33. Steps for Solving Quantity Discount 2DC o * = Q IC • Compute EOQ for each discount price: • If EOQ < discount minimum level, make Q = minimum. • For each EOQ, compute total cost: TC = DC + D/Q(Co) + Q/2(Ch) • Choose the lowest cost quantity from all levels. 6-33

    34. Quantity Discount Models – Table 6.3 Text example: Quantity Discount Schedule Table 6.3 • Material cost: • Total material cost is affected by the • Discount (%) • Unit cost if first $5.00, then $4.80, • and finally $4.75 6-34

    35. Quantity Discount Models - Fig. 6.6 Total Cost Curves for each of the 3 discount plans Figure 6.6 6-35

    36. Quantity Discount Steps – A Review 1. Calculate Q for each discount. 2. Adjust Q upward if quantity is too low for discount. 3. Compute total cost for each discount. 4. Select Q with the the lowest total cost. 6-36

    37. The Use of Safety Stock • Stockouts occur when there are uncertainties with: • Demand • Lead time • Safety stock is extra stock on hand to avoid stockouts • ROP is adjusted to implement safety stock policy: • ROP = d*L + SS • d = average daily demand • L = average lead time, time for an order to be delivered • SS = safety stock 6-37

    38. The Use of Safety Stock Fig. 6.7 Inventory on Hand 0 Time Stockout Inventory on Hand Stockout is avoided Safety Stock 0 Time 6-38

    39. The Use of Safety Stock and ROP • Known stockout costs: • Given probability of demand, find total cost for each safety stock alternative • Unknown stockout costs: • Set service level; use normal distribution 6-39

    40. Known Stockout Costs • ABCO example: Table 6.5 Initial calculations: ROP = 50 (d*L) Ch = $5 Css = $40/ unit (stockout cost) D/Q = 6 times per year 6-40

    41. Known Stockout Costs continued • ABCO example: Table 6.6 Calculation the EMV (expected monetary value) for each ROP alternative 6-41

    42. Known Stockout Costs continued • ABCO example: • Calculations for a given ROP, N: • Being Short: D(S) = (N-S)* Css *D/Q, • where S = demand during lead time • Being Over: D(O) = (D-O)* Ch • where O = demand under ROP • Calculations for an ROP of 40: • Being Over • D(30) = (40-30)*$5 = $50 • D(40) = $0 • Being Short • D(50) = (50-40)*$40*6 = $2,400 • D(60) = (60-40)*$40*6 = $4,800 • D(70) = (70-40)*$40*6 = $7,200 6-42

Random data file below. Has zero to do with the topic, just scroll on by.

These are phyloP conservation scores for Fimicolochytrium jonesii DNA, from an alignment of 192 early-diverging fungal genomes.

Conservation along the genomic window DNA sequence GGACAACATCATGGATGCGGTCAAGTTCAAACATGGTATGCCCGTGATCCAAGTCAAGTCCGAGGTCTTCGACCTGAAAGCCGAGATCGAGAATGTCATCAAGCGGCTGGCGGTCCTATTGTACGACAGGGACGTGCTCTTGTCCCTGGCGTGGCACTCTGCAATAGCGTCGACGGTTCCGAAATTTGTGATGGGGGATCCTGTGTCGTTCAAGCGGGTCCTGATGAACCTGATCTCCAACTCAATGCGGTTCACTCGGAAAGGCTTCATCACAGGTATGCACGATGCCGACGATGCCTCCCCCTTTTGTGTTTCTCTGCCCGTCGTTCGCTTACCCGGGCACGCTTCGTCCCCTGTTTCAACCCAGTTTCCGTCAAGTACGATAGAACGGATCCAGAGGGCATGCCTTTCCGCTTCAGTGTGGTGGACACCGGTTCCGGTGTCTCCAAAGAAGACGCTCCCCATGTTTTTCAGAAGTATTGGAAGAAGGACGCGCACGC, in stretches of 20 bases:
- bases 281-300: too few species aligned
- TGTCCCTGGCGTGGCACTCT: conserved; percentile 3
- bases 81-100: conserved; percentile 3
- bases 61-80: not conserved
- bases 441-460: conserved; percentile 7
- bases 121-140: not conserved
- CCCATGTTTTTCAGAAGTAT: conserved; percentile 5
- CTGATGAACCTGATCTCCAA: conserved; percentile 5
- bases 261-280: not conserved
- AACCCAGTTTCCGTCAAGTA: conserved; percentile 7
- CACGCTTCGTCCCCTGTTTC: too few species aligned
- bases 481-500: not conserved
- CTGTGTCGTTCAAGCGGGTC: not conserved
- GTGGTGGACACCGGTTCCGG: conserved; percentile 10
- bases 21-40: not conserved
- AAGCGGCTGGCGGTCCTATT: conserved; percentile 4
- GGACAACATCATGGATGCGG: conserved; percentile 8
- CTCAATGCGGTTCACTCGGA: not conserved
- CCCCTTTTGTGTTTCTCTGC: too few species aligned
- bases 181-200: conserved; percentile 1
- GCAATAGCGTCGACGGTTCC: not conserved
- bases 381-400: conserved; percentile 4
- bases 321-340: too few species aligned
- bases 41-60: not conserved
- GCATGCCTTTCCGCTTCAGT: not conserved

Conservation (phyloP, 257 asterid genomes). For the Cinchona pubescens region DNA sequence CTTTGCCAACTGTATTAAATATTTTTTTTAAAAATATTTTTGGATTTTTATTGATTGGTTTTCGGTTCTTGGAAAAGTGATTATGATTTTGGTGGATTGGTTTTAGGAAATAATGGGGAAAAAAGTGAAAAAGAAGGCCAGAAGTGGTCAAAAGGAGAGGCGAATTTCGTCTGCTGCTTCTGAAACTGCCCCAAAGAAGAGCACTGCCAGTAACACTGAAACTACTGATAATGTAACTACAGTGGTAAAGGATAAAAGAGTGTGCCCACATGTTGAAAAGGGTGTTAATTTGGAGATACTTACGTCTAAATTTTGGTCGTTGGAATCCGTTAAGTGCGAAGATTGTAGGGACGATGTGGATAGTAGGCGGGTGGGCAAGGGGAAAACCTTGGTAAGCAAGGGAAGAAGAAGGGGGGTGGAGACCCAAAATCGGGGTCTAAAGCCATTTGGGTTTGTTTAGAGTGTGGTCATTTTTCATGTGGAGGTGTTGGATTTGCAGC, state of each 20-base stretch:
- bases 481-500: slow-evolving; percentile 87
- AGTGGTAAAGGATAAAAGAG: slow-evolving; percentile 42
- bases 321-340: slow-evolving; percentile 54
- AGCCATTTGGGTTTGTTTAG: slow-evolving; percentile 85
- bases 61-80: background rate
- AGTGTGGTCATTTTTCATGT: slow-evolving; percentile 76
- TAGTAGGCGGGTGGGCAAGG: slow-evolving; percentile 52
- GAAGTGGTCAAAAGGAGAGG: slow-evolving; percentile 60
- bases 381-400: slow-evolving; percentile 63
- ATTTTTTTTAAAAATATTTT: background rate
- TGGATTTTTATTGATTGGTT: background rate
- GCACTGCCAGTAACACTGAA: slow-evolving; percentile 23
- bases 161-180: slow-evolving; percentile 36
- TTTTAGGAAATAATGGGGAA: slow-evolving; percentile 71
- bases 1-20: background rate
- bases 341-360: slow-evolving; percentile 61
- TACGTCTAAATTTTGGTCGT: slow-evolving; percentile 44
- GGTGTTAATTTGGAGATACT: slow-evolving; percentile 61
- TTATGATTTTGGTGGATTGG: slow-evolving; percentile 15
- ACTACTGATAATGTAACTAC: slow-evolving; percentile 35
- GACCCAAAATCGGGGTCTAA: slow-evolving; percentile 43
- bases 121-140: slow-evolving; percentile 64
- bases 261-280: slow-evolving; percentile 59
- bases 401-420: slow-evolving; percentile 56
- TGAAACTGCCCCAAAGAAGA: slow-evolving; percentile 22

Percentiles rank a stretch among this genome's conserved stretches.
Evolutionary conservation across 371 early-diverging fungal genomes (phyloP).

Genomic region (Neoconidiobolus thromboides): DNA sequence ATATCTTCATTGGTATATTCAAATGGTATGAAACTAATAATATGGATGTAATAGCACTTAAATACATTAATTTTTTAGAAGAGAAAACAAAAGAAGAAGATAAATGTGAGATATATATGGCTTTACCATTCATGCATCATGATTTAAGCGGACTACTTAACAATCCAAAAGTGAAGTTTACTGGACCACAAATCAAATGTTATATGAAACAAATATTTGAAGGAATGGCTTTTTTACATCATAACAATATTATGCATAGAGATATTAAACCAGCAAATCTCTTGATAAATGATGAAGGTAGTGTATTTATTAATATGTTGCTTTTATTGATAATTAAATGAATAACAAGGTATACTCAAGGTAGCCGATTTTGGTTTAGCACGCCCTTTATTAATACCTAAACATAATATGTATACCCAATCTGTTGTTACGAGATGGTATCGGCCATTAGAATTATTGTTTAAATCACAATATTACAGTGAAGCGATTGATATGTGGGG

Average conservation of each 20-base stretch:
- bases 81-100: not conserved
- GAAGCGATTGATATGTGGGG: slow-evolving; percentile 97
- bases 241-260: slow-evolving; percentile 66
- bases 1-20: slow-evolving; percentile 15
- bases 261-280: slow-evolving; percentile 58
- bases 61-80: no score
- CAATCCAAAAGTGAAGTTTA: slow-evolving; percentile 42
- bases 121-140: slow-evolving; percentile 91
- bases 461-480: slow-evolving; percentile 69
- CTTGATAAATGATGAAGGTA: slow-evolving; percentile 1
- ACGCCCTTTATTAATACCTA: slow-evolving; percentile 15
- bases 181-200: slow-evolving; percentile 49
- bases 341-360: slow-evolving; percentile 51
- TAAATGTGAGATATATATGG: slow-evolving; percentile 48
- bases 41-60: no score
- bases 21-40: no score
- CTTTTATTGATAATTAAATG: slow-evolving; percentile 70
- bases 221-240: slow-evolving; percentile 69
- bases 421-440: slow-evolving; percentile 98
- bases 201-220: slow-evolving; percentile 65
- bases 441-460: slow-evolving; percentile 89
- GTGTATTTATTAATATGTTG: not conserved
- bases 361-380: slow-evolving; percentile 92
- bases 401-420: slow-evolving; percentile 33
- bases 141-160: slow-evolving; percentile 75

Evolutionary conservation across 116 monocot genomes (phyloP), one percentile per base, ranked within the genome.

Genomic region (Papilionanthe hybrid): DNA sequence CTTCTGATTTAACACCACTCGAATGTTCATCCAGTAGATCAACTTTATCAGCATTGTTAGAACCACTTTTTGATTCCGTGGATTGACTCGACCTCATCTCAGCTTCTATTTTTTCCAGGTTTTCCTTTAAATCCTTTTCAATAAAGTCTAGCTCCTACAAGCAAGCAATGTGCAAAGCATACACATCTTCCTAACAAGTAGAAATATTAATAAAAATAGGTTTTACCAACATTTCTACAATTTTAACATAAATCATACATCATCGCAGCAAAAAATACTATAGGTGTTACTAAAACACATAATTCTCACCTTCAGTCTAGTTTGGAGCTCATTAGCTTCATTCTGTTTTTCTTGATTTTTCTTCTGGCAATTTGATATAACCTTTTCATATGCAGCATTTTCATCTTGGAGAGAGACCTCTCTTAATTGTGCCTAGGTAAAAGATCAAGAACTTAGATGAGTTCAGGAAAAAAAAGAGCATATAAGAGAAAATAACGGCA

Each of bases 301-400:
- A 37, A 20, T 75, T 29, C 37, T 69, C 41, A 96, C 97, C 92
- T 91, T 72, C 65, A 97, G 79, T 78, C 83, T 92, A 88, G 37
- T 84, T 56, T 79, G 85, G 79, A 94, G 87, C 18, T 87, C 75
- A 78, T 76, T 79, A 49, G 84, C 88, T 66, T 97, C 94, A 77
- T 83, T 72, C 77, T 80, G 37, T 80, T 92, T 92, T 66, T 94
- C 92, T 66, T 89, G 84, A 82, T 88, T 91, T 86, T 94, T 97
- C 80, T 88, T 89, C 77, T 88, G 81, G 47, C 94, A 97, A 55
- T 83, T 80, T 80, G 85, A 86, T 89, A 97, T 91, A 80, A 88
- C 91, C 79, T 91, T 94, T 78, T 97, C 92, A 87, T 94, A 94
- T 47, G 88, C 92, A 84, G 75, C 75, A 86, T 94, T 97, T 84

43. Known Stockout Costs continued • ABCO example: Last step for ROP = 40 is to calculate the EMV: EMV = S P(D) * Cost of Being Short/Over EMV(40) = 0.20*$50 + 0.20*$0 + 0.30*$2,400 + 0.20*$4,800 + 0.10*$7,200 = $2,410 6-43

    44. Unknown Stockout Costs • When stockout costs are not quantifiable or not applicable: • Use a service level to determine safety stock level. • Service Stock: the % of time an item is out of stock. Service Level = 1 – P(Stockout) Or P(Stockout) = 1 – Service Level 6-44

    45. Unknown Stockout Costs continued Hinsdale Company example: • Lead time demand ~N(350, 10) • where m = 350, s = 10 • Desired Policy: P(Stockout) = 5% Therefore, service level = 95% Visualization of Desired Inventory Policy: Figure 6.9 6-45

    46. Unknown Stockout Costs continued Hinsdale Company example: X = m + Safety Stock (SS) SS = X – m = Zs Z = = Figure 6.9 X-m SS s s 6-46

    47. Unknown Stockout Costs continued Hinsdale Company example: Find Z using a Normal table, like in Appendix A: Z = 1.65 for a 5% right tail Rewrite equation: Z = 1.65 = = Solving for SS yields 16.5, or 17, units. Therefore, ROP = 350 + 17 = 367 SS SS s 10 6-47

    48. Service Level versus Carrying Costs The following curve depicts the tradeoff between carrying costs and service level for the previous example such dramatic tradeoffs exist for all similar problems Figure 6.10 6-48

    49. Summary of ABC Analysis Table 6.6 Are Complex Quantitative Control Techniques Used? Inventory Group Dollar Usage (%) Inventory Items (%) Yes In some cases No A B C 70 20 10 10 20 70 • Group A Items - Critical • Group B Items - Important • Group C Items - Not That Important 6-49

    50. ABC Inventory Analysis 100 90 80 70 60 50 40 30 20 10 0 A Items Percent of Annual Dollar Usage B Items C Items 1 2 3 4 5 6 7 8 9 10 Percent of Inventory Items 6-50